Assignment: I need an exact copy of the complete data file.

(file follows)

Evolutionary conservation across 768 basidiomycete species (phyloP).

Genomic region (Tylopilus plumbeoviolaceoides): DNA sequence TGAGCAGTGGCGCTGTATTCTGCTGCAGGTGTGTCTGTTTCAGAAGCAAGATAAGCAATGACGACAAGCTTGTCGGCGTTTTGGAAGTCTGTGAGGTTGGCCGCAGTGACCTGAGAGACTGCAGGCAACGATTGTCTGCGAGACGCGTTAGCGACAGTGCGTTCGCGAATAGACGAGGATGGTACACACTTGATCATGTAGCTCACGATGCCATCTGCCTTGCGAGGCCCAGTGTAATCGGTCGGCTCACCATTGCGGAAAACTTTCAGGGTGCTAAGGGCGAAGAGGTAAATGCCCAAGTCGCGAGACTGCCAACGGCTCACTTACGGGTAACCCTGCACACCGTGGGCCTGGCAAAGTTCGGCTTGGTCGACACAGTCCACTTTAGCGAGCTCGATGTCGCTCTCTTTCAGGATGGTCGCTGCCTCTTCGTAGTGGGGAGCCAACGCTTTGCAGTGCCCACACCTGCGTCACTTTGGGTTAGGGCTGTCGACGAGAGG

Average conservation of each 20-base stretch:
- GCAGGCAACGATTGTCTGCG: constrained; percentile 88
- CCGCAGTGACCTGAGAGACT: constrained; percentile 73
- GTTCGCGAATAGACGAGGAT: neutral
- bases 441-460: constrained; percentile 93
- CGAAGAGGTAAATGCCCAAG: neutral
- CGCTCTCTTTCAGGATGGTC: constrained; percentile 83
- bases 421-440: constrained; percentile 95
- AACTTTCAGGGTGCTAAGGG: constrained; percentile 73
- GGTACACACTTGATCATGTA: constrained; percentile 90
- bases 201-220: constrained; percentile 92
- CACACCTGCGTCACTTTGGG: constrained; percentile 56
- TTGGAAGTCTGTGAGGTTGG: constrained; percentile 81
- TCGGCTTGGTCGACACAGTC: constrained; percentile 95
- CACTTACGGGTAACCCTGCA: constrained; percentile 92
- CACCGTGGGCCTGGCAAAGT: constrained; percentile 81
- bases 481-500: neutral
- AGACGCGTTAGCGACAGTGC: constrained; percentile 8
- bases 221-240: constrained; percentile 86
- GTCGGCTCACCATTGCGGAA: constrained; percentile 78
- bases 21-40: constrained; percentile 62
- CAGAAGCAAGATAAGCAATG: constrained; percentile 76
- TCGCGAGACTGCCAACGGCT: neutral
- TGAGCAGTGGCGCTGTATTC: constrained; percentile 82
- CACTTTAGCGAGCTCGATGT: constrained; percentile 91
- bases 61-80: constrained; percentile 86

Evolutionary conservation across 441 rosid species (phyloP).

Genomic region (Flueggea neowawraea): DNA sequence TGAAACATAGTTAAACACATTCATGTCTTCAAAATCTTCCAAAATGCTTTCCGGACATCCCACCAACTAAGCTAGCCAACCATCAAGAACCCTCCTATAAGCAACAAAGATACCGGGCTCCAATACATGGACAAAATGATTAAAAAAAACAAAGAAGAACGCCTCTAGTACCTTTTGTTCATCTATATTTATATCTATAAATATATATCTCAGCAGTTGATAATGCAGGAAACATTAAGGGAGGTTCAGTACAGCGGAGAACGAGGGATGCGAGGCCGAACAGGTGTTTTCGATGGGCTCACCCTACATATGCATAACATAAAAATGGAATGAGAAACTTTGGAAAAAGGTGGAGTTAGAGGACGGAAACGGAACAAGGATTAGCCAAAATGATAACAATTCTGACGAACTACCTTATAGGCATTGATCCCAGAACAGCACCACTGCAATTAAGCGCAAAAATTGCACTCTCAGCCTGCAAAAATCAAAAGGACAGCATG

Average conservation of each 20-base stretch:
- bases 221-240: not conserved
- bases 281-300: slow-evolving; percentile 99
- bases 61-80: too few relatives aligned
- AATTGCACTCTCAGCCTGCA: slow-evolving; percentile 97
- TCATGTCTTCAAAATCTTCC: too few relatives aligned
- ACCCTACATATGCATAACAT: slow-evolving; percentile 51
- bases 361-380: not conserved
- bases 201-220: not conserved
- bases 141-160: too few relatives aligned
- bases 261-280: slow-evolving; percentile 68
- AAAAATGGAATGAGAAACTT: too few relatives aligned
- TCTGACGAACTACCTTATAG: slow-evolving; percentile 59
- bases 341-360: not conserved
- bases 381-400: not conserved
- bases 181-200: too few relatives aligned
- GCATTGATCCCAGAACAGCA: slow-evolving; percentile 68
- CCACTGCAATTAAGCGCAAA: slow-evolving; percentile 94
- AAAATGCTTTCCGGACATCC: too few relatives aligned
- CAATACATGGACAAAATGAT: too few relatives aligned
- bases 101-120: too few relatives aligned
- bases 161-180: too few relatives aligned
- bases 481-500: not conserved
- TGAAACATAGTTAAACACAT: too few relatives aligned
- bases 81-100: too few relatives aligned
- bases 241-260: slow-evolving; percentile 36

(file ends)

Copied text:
Evolutionary conservation across 768 basidiomycete species (phyloP).

Genomic region (Tylopilus plumbeoviolaceoides): DNA sequence TGAGCAGTGGCGCTGTATTCTGCTGCAGGTGTGTCTGTTTCAGAAGCAAGATAAGCAATGACGACAAGCTTGTCGGCGTTTTGGAAGTCTGTGAGGTTGGCCGCAGTGACCTGAGAGACTGCAGGCAACGATTGTCTGCGAGACGCGTTAGCGACAGTGCGTTCGCGAATAGACGAGGATGGTACACACTTGATCATGTAGCTCACGATGCCATCTGCCTTGCGAGGCCCAGTGTAATCGGTCGGCTCACCATTGCGGAAAACTTTCAGGGTGCTAAGGGCGAAGAGGTAAATGCCCAAGTCGCGAGACTGCCAACGGCTCACTTACGGGTAACCCTGCACACCGTGGGCCTGGCAAAGTTCGGCTTGGTCGACACAGTCCACTTTAGCGAGCTCGATGTCGCTCTCTTTCAGGATGGTCGCTGCCTCTTCGTAGTGGGGAGCCAACGCTTTGCAGTGCCCACACCTGCGTCACTTTGGGTTAGGGCTGTCGACGAGAGG

Average conservation of each 20-base stretch:
- GCAGGCAACGATTGTCTGCG: constrained; percentile 88
- CCGCAGTGACCTGAGAGACT: constrained; percentile 73
- GTTCGCGAATAGACGAGGAT: neutral
- bases 441-460: constrained; percentile 93
- CGAAGAGGTAAATGCCCAAG: neutral
- CGCTCTCTTTCAGGATGGTC: constrained; percentile 83
- bases 421-440: constrained; percentile 95
- AACTTTCAGGGTGCTAAGGG: constrained; percentile 73
- GGTACACACTTGATCATGTA: constrained; percentile 90
- bases 201-220: constrained; percentile 92
- CACACCTGCGTCACTTTGGG: constrained; percentile 56
- TTGGAAGTCTGTGAGGTTGG: constrained; percentile 81
- TCGGCTTGGTCGACACAGTC: constrained; percentile 95
- CACTTACGGGTAACCCTGCA: constrained; percentile 92
- CACCGTGGGCCTGGCAAAGT: constrained; percentile 81
- bases 481-500: neutral
- AGACGCGTTAGCGACAGTGC: constrained; percentile 8
- bases 221-240: constrained; percentile 86
- GTCGGCTCACCATTGCGGAA: constrained; percentile 78
- bases 21-40: constrained; percentile 62
- CAGAAGCAAGATAAGCAATG: constrained; percentile 76
- TCGCGAGACTGCCAACGGCT: neutral
- TGAGCAGTGGCGCTGTATTC: constrained; percentile 82
- CACTTTAGCGAGCTCGATGT: constrained; percentile 91
- bases 61-80: constrained; percentile 86

Evolutionary conservation across 441 rosid species (phyloP).

Genomic region (Flueggea neowawraea): DNA sequence TGAAACATAGTTAAACACATTCATGTCTTCAAAATCTTCCAAAATGCTTTCCGGACATCCCACCAACTAAGCTAGCCAACCATCAAGAACCCTCCTATAAGCAACAAAGATACCGGGCTCCAATACATGGACAAAATGATTAAAAAAAACAAAGAAGAACGCCTCTAGTACCTTTTGTTCATCTATATTTATATCTATAAATATATATCTCAGCAGTTGATAATGCAGGAAACATTAAGGGAGGTTCAGTACAGCGGAGAACGAGGGATGCGAGGCCGAACAGGTGTTTTCGATGGGCTCACCCTACATATGCATAACATAAAAATGGAATGAGAAACTTTGGAAAAAGGTGGAGTTAGAGGACGGAAACGGAACAAGGATTAGCCAAAATGATAACAATTCTGACGAACTACCTTATAGGCATTGATCCCAGAACAGCACCACTGCAATTAAGCGCAAAAATTGCACTCTCAGCCTGCAAAAATCAAAAGGACAGCATG

Average conservation of each 20-base stretch:
- bases 221-240: not conserved
- bases 281-300: slow-evolving; percentile 99
- bases 61-80: too few relatives aligned
- AATTGCACTCTCAGCCTGCA: slow-evolving; percentile 97
- TCATGTCTTCAAAATCTTCC: too few relatives aligned
- ACCCTACATATGCATAACAT: slow-evolving; percentile 51
- bases 361-380: not conserved
- bases 201-220: not conserved
- bases 141-160: too few relatives aligned
- bases 261-280: slow-evolving; percentile 68
- AAAAATGGAATGAGAAACTT: too few relatives aligned
- TCTGACGAACTACCTTATAG: slow-evolving; percentile 59
- bases 341-360: not conserved
- bases 381-400: not conserved
- bases 181-200: too few relatives aligned
- GCATTGATCCCAGAACAGCA: slow-evolving; percentile 68
- CCACTGCAATTAAGCGCAAA: slow-evolving; percentile 94
- AAAATGCTTTCCGGACATCC: too few relatives aligned
- CAATACATGGACAAAATGAT: too few relatives aligned
- bases 101-120: too few relatives aligned
- bases 161-180: too few relatives aligned
- bases 481-500: not conserved
- TGAAACATAGTTAAACACAT: too few relatives aligned
- bases 81-100: too few relatives aligned
- bases 241-260: slow-evolving; percentile 36